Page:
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Understanding the Dimensions of Young Consumer Vulnerability in the Web 2.0 Society

Author

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  • Wided Batat

    () (COACTIS - UL2 - Université Lumière - Lyon 2 - UJM - Université Jean Monnet [Saint-Étienne])

Abstract

The young consumers constitute one of the fastest growing Internet populations. This group of consumers spends more time online than adults and surpasses all other age groups in their use of chat, instant messaging and other new forms of electronic communication. Thus, Internet technologies have the potential to promote a power shift from sellers to buyers. Consequently, the global reach of the Internet facilitates young consumer access to more market information that involves larger choice sets, consumer ability to exchange information and opinion with peers. We can argue that teenagers are fully competent consumers because almost adolescents revealed competency in some aspects of consumption such as: using Internet and blogs to improve their consumption skills, comparison shopping, innovation by consumption and usage. However, teenagers could be considered as victimised consumers because of their vulnerability and the lack of their experiences and knowledge in terms of consumption and purchasing. In addition, today's young consumers are facing a new risk related to technologies usages. In order to develop a better understanding of young consumers' vulnerability, it is important to explore the areas and the behaviours associated with the vulnerable young consumers within a marketplace surrounded by technologies.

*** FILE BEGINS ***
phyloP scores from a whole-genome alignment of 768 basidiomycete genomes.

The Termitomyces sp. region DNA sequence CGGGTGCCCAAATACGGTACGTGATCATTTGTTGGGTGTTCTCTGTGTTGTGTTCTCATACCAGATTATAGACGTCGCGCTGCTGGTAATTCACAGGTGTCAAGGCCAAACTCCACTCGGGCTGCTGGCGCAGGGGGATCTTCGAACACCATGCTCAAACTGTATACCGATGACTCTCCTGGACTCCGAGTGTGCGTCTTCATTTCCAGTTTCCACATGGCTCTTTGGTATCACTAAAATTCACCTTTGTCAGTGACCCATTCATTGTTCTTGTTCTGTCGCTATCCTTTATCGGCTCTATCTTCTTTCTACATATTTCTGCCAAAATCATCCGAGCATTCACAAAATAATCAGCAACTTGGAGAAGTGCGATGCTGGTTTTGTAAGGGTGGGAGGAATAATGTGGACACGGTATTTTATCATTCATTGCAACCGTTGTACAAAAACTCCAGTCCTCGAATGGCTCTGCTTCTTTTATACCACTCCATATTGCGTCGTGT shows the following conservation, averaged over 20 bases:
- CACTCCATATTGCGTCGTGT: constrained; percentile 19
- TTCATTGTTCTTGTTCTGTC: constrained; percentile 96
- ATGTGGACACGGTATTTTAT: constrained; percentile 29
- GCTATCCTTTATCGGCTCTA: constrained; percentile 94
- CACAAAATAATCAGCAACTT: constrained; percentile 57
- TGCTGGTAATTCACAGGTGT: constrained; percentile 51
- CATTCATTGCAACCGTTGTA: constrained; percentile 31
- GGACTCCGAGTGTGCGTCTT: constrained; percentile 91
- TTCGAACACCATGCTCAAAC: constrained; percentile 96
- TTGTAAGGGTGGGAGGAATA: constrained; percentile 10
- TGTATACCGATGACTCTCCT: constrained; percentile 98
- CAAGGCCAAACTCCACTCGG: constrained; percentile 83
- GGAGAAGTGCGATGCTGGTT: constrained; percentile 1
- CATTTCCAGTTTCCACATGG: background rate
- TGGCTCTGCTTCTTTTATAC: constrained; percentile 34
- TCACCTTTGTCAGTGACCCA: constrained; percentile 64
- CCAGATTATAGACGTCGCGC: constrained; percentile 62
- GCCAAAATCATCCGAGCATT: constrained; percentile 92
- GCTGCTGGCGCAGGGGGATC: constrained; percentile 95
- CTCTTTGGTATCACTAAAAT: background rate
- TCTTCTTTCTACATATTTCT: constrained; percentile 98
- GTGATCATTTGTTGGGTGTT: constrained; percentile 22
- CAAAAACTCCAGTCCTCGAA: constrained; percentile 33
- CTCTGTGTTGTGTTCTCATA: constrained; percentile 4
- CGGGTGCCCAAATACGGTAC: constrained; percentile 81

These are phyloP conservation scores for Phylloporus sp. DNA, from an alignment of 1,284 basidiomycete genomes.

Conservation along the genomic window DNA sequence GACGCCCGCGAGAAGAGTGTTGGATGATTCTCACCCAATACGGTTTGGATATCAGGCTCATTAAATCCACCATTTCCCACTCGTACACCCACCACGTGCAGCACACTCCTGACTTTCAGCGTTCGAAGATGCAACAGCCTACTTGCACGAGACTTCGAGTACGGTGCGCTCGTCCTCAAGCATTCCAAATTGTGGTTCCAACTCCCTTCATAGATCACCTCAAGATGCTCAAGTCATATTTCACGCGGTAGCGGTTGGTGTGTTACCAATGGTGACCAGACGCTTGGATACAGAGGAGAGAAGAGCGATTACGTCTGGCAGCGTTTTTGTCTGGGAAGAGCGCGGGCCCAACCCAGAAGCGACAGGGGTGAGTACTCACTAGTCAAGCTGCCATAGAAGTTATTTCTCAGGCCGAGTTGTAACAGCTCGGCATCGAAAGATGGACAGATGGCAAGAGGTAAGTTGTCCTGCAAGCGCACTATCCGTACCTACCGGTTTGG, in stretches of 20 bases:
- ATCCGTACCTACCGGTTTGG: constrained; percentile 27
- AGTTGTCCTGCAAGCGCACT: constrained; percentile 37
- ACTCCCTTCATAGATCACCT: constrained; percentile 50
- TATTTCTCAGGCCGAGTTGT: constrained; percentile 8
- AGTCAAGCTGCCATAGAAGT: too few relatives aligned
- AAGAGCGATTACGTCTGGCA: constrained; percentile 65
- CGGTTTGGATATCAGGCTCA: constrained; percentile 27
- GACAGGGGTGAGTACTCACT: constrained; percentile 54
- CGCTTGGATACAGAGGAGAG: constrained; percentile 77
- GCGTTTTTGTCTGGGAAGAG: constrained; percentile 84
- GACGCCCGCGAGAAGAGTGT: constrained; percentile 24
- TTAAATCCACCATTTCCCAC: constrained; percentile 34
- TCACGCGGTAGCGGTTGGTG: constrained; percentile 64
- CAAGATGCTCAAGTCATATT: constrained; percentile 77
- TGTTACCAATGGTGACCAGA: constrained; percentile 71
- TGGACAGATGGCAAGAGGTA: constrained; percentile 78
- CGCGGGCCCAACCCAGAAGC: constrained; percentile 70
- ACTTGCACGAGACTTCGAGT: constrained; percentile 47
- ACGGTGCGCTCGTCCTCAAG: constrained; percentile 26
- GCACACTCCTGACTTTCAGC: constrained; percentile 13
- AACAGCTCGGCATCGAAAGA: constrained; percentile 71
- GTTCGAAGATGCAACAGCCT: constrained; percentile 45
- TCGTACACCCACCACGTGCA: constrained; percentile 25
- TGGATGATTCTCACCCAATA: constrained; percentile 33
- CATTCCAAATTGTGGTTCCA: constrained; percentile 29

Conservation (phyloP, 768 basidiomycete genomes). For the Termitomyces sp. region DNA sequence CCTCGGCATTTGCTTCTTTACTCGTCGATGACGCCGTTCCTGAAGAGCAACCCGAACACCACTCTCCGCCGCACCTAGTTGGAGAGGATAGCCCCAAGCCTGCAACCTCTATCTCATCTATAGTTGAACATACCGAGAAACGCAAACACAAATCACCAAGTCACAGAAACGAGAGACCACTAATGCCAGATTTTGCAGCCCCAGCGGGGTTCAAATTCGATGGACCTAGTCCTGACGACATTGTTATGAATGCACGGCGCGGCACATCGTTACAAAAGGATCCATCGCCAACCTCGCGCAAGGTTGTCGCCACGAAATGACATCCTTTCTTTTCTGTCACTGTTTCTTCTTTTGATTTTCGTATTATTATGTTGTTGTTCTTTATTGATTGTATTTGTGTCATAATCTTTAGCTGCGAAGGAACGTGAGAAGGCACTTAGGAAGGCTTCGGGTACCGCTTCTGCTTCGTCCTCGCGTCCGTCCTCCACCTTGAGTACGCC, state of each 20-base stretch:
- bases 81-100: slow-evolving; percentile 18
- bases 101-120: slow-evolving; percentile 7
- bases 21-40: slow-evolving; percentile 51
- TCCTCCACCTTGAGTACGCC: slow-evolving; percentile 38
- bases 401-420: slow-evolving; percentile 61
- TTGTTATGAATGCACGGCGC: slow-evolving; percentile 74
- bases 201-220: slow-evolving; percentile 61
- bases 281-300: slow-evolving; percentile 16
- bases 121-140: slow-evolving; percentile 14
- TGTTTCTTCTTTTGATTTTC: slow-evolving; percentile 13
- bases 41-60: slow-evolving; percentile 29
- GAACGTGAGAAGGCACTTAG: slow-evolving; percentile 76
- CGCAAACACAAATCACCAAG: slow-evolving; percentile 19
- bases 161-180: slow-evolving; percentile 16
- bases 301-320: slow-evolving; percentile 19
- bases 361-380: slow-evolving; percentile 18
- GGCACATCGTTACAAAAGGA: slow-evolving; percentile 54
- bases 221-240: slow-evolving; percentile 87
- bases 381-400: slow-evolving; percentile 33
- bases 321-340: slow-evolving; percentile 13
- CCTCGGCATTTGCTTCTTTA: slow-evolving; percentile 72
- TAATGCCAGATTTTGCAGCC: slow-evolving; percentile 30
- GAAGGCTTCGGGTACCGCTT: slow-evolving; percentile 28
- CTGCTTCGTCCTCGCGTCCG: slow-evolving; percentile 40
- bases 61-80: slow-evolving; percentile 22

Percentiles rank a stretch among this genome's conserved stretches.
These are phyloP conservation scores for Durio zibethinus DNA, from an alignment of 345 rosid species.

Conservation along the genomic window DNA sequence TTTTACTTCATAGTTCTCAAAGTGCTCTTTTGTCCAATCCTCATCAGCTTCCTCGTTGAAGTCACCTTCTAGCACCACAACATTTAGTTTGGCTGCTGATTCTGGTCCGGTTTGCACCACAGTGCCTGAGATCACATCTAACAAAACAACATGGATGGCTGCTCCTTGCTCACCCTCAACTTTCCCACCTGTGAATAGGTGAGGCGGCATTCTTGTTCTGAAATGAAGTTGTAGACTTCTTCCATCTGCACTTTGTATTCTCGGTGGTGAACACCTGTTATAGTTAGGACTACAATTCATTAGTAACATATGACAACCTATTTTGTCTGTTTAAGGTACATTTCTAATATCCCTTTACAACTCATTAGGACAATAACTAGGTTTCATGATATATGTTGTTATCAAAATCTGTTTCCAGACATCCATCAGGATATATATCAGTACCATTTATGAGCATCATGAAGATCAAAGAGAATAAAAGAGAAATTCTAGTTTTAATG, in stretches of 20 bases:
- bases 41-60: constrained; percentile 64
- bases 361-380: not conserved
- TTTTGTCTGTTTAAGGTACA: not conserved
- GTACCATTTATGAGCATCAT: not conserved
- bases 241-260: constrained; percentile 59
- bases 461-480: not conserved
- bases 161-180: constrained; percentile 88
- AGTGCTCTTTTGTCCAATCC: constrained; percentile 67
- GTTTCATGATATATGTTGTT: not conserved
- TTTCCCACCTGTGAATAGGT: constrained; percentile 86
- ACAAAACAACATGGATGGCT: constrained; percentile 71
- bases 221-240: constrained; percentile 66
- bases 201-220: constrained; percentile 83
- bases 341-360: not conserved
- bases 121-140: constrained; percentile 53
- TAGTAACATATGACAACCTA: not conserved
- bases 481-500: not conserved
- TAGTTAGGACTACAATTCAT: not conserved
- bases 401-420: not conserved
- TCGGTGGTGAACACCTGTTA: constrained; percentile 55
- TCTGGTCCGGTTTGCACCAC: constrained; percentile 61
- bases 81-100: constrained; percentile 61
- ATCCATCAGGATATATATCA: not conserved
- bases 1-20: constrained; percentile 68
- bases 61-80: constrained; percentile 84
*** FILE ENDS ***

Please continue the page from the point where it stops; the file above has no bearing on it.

Suggested Citation

  • Wided Batat, 2010. "Understanding the Dimensions of Young Consumer Vulnerability in the Web 2.0 Society," Post-Print halshs-00527884, HAL.
  • Handle: RePEc:hal:journl:halshs-00527884 Note: View the original document on HAL open archive server: https://halshs.archives-ouvertes.fr/halshs-00527884
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    References listed on IDEAS

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    1. Santiago Sánchez-Pagés & Marc Vorsatz, 2009. "Enjoy the silence: an experiment on truth-telling," Experimental Economics, Springer;Economic Science Association, vol. 12(2), pages 220-241, June.
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